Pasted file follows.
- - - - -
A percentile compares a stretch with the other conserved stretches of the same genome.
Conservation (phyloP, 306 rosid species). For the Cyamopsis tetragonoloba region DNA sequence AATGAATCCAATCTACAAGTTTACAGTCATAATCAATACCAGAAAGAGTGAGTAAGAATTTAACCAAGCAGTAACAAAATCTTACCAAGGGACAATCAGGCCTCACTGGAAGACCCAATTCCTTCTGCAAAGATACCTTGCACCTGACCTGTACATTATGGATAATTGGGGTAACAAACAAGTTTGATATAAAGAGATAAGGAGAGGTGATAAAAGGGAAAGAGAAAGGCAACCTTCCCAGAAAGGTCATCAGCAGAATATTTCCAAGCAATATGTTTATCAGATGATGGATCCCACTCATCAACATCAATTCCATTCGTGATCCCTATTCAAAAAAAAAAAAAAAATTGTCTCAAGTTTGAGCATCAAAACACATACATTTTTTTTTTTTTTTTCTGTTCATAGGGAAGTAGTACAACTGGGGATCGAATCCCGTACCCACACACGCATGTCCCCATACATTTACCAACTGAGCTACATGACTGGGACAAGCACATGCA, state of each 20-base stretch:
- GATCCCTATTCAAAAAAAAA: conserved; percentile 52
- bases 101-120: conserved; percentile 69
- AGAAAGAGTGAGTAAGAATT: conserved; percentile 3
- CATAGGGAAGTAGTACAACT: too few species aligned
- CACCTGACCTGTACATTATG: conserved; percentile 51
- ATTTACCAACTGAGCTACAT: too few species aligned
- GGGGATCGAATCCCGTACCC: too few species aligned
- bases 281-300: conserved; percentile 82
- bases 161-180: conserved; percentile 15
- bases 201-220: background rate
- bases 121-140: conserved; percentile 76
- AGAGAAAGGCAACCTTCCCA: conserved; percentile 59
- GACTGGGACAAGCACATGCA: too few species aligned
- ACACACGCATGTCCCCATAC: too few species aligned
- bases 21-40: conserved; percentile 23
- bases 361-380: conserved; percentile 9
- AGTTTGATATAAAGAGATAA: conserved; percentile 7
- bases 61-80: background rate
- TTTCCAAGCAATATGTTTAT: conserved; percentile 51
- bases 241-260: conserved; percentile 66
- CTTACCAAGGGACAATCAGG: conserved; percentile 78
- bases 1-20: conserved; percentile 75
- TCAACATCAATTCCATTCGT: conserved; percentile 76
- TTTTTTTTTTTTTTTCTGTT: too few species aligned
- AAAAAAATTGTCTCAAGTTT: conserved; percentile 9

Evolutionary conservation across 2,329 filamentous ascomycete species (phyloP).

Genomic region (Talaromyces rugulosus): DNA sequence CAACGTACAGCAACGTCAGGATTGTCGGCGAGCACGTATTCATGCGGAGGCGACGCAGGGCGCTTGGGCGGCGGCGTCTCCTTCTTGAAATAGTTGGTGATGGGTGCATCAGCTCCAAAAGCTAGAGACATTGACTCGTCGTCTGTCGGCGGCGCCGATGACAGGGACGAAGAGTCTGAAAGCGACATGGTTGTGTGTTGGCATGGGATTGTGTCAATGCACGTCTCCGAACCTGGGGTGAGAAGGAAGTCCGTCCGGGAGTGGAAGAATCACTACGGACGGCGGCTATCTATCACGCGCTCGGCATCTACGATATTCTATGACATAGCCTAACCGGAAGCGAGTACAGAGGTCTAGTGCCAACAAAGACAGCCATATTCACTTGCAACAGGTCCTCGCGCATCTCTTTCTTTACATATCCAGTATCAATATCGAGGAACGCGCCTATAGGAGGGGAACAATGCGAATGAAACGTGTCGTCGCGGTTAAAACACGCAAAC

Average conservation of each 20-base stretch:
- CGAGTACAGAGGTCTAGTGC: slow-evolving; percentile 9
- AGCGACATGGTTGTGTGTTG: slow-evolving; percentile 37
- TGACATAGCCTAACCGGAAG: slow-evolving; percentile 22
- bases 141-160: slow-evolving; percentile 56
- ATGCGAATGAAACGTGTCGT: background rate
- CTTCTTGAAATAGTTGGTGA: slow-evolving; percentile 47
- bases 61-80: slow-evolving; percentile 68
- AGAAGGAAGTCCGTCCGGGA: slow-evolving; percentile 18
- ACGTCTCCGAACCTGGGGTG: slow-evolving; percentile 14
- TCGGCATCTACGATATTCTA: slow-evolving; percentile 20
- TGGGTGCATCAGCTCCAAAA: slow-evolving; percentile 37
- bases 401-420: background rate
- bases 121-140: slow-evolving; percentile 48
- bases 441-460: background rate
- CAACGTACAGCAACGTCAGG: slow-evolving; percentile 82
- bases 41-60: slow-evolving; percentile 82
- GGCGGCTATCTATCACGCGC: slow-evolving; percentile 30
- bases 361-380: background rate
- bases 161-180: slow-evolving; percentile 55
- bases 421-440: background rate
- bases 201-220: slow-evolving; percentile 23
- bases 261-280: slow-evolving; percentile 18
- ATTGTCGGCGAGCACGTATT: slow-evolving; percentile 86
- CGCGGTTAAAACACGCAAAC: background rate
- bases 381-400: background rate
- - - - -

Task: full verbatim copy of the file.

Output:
A percentile compares a stretch with the other conserved stretches of the same genome.
Conservation (phyloP, 306 rosid species). For the Cyamopsis tetragonoloba region DNA sequence AATGAATCCAATCTACAAGTTTACAGTCATAATCAATACCAGAAAGAGTGAGTAAGAATTTAACCAAGCAGTAACAAAATCTTACCAAGGGACAATCAGGCCTCACTGGAAGACCCAATTCCTTCTGCAAAGATACCTTGCACCTGACCTGTACATTATGGATAATTGGGGTAACAAACAAGTTTGATATAAAGAGATAAGGAGAGGTGATAAAAGGGAAAGAGAAAGGCAACCTTCCCAGAAAGGTCATCAGCAGAATATTTCCAAGCAATATGTTTATCAGATGATGGATCCCACTCATCAACATCAATTCCATTCGTGATCCCTATTCAAAAAAAAAAAAAAAATTGTCTCAAGTTTGAGCATCAAAACACATACATTTTTTTTTTTTTTTTCTGTTCATAGGGAAGTAGTACAACTGGGGATCGAATCCCGTACCCACACACGCATGTCCCCATACATTTACCAACTGAGCTACATGACTGGGACAAGCACATGCA, state of each 20-base stretch:
- GATCCCTATTCAAAAAAAAA: conserved; percentile 52
- bases 101-120: conserved; percentile 69
- AGAAAGAGTGAGTAAGAATT: conserved; percentile 3
- CATAGGGAAGTAGTACAACT: too few species aligned
- CACCTGACCTGTACATTATG: conserved; percentile 51
- ATTTACCAACTGAGCTACAT: too few species aligned
- GGGGATCGAATCCCGTACCC: too few species aligned
- bases 281-300: conserved; percentile 82
- bases 161-180: conserved; percentile 15
- bases 201-220: background rate
- bases 121-140: conserved; percentile 76
- AGAGAAAGGCAACCTTCCCA: conserved; percentile 59
- GACTGGGACAAGCACATGCA: too few species aligned
- ACACACGCATGTCCCCATAC: too few species aligned
- bases 21-40: conserved; percentile 23
- bases 361-380: conserved; percentile 9
- AGTTTGATATAAAGAGATAA: conserved; percentile 7
- bases 61-80: background rate
- TTTCCAAGCAATATGTTTAT: conserved; percentile 51
- bases 241-260: conserved; percentile 66
- CTTACCAAGGGACAATCAGG: conserved; percentile 78
- bases 1-20: conserved; percentile 75
- TCAACATCAATTCCATTCGT: conserved; percentile 76
- TTTTTTTTTTTTTTTCTGTT: too few species aligned
- AAAAAAATTGTCTCAAGTTT: conserved; percentile 9

Evolutionary conservation across 2,329 filamentous ascomycete species (phyloP).

Genomic region (Talaromyces rugulosus): DNA sequence CAACGTACAGCAACGTCAGGATTGTCGGCGAGCACGTATTCATGCGGAGGCGACGCAGGGCGCTTGGGCGGCGGCGTCTCCTTCTTGAAATAGTTGGTGATGGGTGCATCAGCTCCAAAAGCTAGAGACATTGACTCGTCGTCTGTCGGCGGCGCCGATGACAGGGACGAAGAGTCTGAAAGCGACATGGTTGTGTGTTGGCATGGGATTGTGTCAATGCACGTCTCCGAACCTGGGGTGAGAAGGAAGTCCGTCCGGGAGTGGAAGAATCACTACGGACGGCGGCTATCTATCACGCGCTCGGCATCTACGATATTCTATGACATAGCCTAACCGGAAGCGAGTACAGAGGTCTAGTGCCAACAAAGACAGCCATATTCACTTGCAACAGGTCCTCGCGCATCTCTTTCTTTACATATCCAGTATCAATATCGAGGAACGCGCCTATAGGAGGGGAACAATGCGAATGAAACGTGTCGTCGCGGTTAAAACACGCAAAC

Average conservation of each 20-base stretch:
- CGAGTACAGAGGTCTAGTGC: slow-evolving; percentile 9
- AGCGACATGGTTGTGTGTTG: slow-evolving; percentile 37
- TGACATAGCCTAACCGGAAG: slow-evolving; percentile 22
- bases 141-160: slow-evolving; percentile 56
- ATGCGAATGAAACGTGTCGT: background rate
- CTTCTTGAAATAGTTGGTGA: slow-evolving; percentile 47
- bases 61-80: slow-evolving; percentile 68
- AGAAGGAAGTCCGTCCGGGA: slow-evolving; percentile 18
- ACGTCTCCGAACCTGGGGTG: slow-evolving; percentile 14
- TCGGCATCTACGATATTCTA: slow-evolving; percentile 20
- TGGGTGCATCAGCTCCAAAA: slow-evolving; percentile 37
- bases 401-420: background rate
- bases 121-140: slow-evolving; percentile 48
- bases 441-460: background rate
- CAACGTACAGCAACGTCAGG: slow-evolving; percentile 82
- bases 41-60: slow-evolving; percentile 82
- GGCGGCTATCTATCACGCGC: slow-evolving; percentile 30
- bases 361-380: background rate
- bases 161-180: slow-evolving; percentile 55
- bases 421-440: background rate
- bases 201-220: slow-evolving; percentile 23
- bases 261-280: slow-evolving; percentile 18
- ATTGTCGGCGAGCACGTATT: slow-evolving; percentile 86
- CGCGGTTAAAACACGCAAAC: background rate
- bases 381-400: background rate